Illusions of Perfection

Renoir lets those without sin get cast in other people's movies

Renoir's next film, Elena and Her Men (May 8), starring Ingrid Bergman, unfolds as a sort of anti-Notorious: A well-traveled woman is convinced to seduce a man toward political power; the man who set it up is too busy trying to seduce her to cringe about "morality." There is very little redemption in Renoir's stories. Regret, sure. Forgiveness, absolutely. But not so much of the judging that insists payment is due. In one of the director's funniest (and, again, copied) films, 1932's Boudu Saved from Drowning (March 20), a hobo set on suicide is saved by a book merchant. The former systematically thwarts the latter's expectations of gratitude, which the merchant finds entertaining--at first. The hobo eventually ditches the man and the movie, upending even the viewer's need for a grateful "salvation."

What I mean is, there is no one in Renoir's films who is without sin, and thus no martyrs or heroes whose self-righteous presence is a judgment in itself. The Crime of Monsieur Lange (March 13) comes the closest to creating a good/evil dichotomy, but it does so with such grave playfulness that its effect is far from simple. A publisher who's cheerfully exploiting at least two women and a cowboy serial-story writer flees his debts in disguise. His workers, led in part by the idealistic writer, organize as a co-op and reap utopian rewards of cash, camaraderie, and romance. (Here, Renoir reveals the visual influence of his father Pierre Auguste Renoir's Impressionist paintings of café life, and foreshadows the street spontaneity of the French New Wave.)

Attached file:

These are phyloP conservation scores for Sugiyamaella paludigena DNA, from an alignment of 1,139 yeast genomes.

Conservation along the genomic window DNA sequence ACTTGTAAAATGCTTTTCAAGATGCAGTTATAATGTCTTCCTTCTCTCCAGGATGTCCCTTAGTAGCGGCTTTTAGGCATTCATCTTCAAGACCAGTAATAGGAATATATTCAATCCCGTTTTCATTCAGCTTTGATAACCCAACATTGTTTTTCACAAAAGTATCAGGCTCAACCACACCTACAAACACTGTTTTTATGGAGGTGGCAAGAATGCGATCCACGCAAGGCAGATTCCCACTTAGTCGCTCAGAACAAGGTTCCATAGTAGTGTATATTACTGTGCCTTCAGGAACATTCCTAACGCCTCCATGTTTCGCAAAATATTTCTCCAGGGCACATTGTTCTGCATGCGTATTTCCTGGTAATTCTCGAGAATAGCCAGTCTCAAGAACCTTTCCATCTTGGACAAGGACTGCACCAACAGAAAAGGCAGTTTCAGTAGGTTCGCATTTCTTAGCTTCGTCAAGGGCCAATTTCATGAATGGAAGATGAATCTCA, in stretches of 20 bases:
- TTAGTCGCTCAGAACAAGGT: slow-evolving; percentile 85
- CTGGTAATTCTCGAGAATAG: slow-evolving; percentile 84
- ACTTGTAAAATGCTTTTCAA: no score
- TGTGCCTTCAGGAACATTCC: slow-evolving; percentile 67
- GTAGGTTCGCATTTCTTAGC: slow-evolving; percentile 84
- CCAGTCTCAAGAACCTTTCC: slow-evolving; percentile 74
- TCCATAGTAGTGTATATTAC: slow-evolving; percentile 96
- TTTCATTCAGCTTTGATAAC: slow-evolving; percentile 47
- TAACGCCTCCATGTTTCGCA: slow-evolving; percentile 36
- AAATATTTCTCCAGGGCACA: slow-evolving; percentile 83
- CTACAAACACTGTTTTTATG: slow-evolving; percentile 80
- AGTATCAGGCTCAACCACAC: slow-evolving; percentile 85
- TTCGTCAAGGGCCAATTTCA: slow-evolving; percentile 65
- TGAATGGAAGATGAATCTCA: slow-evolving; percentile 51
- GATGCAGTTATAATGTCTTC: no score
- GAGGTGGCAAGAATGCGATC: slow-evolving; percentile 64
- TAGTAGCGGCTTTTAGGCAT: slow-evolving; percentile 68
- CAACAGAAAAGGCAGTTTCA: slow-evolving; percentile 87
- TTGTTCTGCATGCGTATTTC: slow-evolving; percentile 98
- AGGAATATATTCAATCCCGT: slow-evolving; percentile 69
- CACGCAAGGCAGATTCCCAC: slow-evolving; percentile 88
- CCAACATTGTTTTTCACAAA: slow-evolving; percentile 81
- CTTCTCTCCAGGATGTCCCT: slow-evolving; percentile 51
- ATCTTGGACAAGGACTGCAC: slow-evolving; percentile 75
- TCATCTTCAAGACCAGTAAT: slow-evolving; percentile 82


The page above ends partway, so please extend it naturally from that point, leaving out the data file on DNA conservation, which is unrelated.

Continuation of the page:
Renoir's raison d'être: 'The Rules of the Game'
Janus Films
Renoir's raison d'être: 'The Rules of the Game'

When the publisher returns, unrepentant, the writer submits to his cowboy fantasies of frontier justice; Renoir shows the consequences in a surreal sequence with a wild-eyed drunk. At the same time, the film itself is framed in a question to the audience: Would you turn the cowboy in? Or leave him to the wasted borderland of his own making? Lars von Trier's Dogville re-envisions a similar scenario with Grand Guignol sadism, trapping director and audience in cycles of payback. Renoir, a humbler god, creates an unstintingly beautiful work that wonders, with the viewer, how such flawed creatures can survive themselves. Both, he says, and...

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